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03/20/96 PEOPLE STATE ILLINOIS v. DAVID J. SILAS

APPELLATE COURT OF ILLINOIS, SECOND DISTRICT


March 20, 1996

THE PEOPLE OF THE STATE OF ILLINOIS, PLAINTIFF-APPELLEE,
v.
DAVID J. SILAS, DEFENDANT-APPELLANT.

Appeal from the Circuit Court of Du Page County. No. 93-CF-2002. Honorable Michael J. Burke, Judge, Presiding.

Released for Publication April 24, 1996.

The Honorable Justice Doyle delivered the opinion of the court: Bowman and Rathje, JJ., concur.

The opinion of the court was delivered by: Doyle

JUSTICE DOYLE delivered the opinion of the court:

Following a stipulated bench trial in the circuit court of Du Page County, defendant, David J. Silas, was convicted of residential burglary (720 ILCS 5/19--3(a) (West 1994)). Defendant was subsequently sentenced to a term of seven years' imprisonment.

Prior to the stipulated bench trial, defendant motioned to suppress inculpatory statements he made to the Carol Stream police. In the statements, defendant admitted that he entered a house in Carol Stream with the intention of taking money or anything of value that he could sell to obtain drugs. The trial court denied defendant's motion to suppress the statements.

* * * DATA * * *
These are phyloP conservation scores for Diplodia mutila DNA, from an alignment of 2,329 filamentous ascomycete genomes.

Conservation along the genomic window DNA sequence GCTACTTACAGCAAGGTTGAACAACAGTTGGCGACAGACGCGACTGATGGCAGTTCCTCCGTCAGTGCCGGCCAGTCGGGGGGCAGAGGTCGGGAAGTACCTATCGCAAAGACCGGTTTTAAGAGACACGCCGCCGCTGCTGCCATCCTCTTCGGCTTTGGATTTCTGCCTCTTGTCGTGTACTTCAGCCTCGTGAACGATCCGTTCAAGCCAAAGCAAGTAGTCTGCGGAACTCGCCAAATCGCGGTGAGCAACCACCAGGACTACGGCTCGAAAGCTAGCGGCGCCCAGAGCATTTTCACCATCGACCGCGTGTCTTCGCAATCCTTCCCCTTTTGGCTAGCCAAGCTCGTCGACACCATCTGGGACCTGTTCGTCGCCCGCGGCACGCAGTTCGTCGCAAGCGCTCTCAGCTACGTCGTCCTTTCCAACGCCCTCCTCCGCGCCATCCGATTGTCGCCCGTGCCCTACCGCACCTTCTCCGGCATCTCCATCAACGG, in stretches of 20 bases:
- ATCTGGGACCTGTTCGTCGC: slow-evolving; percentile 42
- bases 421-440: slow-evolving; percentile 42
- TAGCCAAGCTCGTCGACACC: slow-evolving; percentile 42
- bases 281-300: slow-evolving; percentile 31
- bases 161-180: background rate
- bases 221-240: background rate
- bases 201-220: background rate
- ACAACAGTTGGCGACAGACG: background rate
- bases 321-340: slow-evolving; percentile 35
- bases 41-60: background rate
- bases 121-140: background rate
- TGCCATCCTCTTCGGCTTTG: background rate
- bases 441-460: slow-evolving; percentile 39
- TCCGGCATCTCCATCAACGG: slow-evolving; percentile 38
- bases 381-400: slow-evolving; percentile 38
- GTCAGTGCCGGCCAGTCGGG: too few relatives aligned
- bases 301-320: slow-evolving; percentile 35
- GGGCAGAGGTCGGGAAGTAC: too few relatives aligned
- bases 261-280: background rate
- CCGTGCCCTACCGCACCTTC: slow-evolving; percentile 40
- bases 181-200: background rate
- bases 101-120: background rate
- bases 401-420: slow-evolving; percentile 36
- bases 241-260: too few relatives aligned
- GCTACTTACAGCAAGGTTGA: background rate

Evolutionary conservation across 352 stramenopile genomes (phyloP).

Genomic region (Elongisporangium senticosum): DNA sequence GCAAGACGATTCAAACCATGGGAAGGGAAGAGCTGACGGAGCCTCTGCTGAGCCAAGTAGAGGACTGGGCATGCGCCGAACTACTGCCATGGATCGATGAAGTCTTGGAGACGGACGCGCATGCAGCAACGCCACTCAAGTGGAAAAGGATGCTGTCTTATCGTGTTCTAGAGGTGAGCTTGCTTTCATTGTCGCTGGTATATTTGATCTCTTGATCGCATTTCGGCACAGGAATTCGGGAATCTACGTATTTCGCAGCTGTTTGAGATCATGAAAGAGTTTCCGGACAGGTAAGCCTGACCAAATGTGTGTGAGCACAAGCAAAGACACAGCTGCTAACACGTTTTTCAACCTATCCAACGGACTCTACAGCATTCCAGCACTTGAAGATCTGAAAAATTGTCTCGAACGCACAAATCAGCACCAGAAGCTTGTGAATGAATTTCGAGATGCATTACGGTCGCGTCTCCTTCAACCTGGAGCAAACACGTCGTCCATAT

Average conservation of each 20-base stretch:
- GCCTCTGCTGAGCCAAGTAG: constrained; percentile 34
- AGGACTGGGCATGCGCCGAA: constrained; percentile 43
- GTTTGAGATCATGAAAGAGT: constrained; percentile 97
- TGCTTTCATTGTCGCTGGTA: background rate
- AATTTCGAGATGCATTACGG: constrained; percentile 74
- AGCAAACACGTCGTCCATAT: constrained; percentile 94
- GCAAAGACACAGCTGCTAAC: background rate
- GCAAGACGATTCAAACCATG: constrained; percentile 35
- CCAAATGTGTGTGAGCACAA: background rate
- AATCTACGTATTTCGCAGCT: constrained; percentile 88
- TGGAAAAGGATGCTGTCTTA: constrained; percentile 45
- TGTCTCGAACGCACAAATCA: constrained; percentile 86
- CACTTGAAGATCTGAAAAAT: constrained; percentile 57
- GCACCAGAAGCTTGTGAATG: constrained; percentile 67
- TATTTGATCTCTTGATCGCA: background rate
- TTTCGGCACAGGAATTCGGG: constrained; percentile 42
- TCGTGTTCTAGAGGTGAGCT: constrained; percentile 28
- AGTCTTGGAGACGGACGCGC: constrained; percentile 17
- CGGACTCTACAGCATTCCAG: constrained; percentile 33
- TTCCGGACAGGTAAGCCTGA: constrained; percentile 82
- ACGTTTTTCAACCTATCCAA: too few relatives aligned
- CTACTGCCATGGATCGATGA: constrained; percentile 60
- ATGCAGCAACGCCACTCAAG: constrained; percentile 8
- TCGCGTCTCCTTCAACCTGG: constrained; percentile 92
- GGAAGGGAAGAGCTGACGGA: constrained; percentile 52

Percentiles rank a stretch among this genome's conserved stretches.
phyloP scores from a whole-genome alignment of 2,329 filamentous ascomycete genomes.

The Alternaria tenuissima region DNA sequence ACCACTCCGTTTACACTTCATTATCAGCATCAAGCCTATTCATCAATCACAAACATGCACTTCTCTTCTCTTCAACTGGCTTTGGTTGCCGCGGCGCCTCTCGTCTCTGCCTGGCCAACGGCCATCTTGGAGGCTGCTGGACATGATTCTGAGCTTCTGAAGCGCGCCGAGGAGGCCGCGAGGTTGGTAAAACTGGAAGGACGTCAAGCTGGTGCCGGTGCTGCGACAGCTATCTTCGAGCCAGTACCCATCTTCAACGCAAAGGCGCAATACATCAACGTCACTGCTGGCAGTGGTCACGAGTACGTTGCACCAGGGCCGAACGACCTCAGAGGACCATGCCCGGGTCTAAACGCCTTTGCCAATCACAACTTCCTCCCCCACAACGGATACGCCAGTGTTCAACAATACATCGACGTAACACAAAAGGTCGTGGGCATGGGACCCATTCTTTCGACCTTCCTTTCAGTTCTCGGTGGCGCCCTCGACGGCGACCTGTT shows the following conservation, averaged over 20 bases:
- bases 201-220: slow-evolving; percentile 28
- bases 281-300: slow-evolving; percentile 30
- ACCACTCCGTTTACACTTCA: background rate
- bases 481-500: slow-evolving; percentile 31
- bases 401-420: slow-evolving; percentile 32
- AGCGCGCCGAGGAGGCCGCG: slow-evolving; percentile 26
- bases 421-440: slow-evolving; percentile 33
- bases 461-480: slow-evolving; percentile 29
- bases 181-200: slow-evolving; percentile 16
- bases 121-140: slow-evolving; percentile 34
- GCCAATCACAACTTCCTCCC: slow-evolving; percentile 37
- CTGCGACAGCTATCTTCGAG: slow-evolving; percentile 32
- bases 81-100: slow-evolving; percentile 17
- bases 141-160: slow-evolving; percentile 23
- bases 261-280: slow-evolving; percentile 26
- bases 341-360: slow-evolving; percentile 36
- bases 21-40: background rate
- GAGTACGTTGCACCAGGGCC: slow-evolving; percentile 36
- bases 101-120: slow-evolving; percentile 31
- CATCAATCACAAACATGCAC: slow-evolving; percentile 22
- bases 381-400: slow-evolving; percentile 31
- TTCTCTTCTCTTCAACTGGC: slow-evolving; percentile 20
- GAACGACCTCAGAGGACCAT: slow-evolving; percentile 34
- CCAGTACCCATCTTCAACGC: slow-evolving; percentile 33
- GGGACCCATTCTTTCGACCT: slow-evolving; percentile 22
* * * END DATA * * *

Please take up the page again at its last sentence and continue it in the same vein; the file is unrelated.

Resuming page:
On appeal, defendant contends that we must reverse his conviction because: (1) the trial court erred when it denied his motion to suppress; and (2) he did not sign a written jury trial waiver. We will first consider the jury waiver issue.